Inalienable Possessions The Paradox of Keeping-While Giving
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Description: Inalienable Possessions tests anthropology's traditional assumptions about kinship, economics, power, and gender in an exciting challenge to accepted theories of reciprocity and marriage exchange. Focusing on Oceania societies from Polynesia to Papua New Guinea and including Australian Aborigine groups, Annette Weiner investigates the category of possessions that must not be given or, if they are circulated, must return finally to the giver. Reciprocity, she says, is only the superficial aspect of exchange, which overlays much more politically powerful strategies of "keeping-while-giving." The idea of keeping-while-giving places women at the heart of the political process, however much that process may vary in different societies, for women possess a wealth of their own that gives them power. Power is intimately involved in cultural reproduction, and Weiner describes the location of power in each society, showing how the degree of control over the production and distribution of cloth wealth coincides with women's rank and the development of hierarchy in the community. Other inalienable possessions, whether material objects, landed property, ancestral myths, or sacred knowledge, bestow social identity and rank as well. Calling attention to their presence in Western history, Weiner points out that her formulations are not limited to Oceania. The paradox of keeping-while-giving is a concept certain to influence future developments in ethnography and the theoretical study of gender and exchange.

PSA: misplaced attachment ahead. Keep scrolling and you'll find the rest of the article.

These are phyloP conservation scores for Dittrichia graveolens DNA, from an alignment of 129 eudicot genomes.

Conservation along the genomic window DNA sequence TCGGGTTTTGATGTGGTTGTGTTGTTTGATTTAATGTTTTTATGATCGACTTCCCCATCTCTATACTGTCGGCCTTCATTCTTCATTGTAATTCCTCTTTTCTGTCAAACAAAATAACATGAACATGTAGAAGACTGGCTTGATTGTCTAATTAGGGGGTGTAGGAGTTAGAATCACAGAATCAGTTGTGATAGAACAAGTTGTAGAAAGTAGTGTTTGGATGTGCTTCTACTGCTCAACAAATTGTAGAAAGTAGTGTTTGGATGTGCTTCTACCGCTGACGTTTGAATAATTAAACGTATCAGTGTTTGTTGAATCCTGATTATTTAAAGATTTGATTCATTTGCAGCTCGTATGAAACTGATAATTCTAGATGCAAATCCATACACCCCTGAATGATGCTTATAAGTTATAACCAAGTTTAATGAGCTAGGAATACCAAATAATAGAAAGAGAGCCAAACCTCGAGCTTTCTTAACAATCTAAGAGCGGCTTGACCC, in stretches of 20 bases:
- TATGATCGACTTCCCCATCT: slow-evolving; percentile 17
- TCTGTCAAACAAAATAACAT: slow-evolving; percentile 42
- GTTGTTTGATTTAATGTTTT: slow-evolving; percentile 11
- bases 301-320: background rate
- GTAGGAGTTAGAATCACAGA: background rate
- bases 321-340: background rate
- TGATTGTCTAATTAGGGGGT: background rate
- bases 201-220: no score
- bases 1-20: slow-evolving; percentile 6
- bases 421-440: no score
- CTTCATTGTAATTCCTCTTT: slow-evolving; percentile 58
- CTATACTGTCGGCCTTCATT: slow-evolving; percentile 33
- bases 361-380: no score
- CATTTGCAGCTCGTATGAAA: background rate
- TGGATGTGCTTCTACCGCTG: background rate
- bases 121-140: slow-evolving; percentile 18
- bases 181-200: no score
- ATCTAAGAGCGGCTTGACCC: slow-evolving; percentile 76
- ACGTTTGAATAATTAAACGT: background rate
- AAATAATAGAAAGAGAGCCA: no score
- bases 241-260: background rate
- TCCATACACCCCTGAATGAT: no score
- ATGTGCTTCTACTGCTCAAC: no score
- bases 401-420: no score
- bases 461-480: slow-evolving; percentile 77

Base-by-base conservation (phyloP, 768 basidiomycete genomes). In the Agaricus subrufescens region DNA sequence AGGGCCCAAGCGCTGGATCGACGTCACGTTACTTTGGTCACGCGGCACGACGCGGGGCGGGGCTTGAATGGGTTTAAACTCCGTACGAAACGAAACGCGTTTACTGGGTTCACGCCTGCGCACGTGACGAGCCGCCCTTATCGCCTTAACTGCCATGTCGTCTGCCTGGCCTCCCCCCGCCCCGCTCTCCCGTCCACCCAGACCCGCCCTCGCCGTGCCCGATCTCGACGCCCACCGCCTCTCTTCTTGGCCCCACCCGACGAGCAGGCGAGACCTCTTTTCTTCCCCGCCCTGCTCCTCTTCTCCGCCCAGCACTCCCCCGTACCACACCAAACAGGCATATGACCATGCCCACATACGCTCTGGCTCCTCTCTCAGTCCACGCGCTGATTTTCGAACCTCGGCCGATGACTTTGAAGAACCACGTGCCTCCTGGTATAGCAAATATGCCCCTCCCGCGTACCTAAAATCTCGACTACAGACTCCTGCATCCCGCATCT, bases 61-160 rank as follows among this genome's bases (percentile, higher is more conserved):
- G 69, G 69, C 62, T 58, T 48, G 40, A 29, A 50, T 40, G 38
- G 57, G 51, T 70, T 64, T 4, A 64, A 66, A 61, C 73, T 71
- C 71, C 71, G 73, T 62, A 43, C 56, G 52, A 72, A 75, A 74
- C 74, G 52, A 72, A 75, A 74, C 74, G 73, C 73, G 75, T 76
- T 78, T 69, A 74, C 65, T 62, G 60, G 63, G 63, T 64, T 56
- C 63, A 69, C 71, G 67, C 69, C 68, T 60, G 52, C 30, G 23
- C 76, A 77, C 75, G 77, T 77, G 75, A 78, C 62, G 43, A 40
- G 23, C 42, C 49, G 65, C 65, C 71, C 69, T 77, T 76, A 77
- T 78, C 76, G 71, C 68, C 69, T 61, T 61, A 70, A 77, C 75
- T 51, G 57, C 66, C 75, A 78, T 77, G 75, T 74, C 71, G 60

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List price: $33.95
Copyright year: 1992
Publisher: University of California Press
Publication date: 5/13/1992
Size: 6.25" wide x 9.25" long x 0.75" tall
|Inalienable Possessions: The Forgotten Dimension|
|Reconfiguring Exchange Theory: The Maori Hau|
|The Sibling Incest Taboo: Polynesian Cloth and Reproduction|
|The Defeat of Hierarchy: Cosmological Authentication in Australia and New Guinea Bones and Stones|
|Kula: The Paradox of Keeping-While-Giving|
|Afterword: The Challenge of Inalienable Possessions|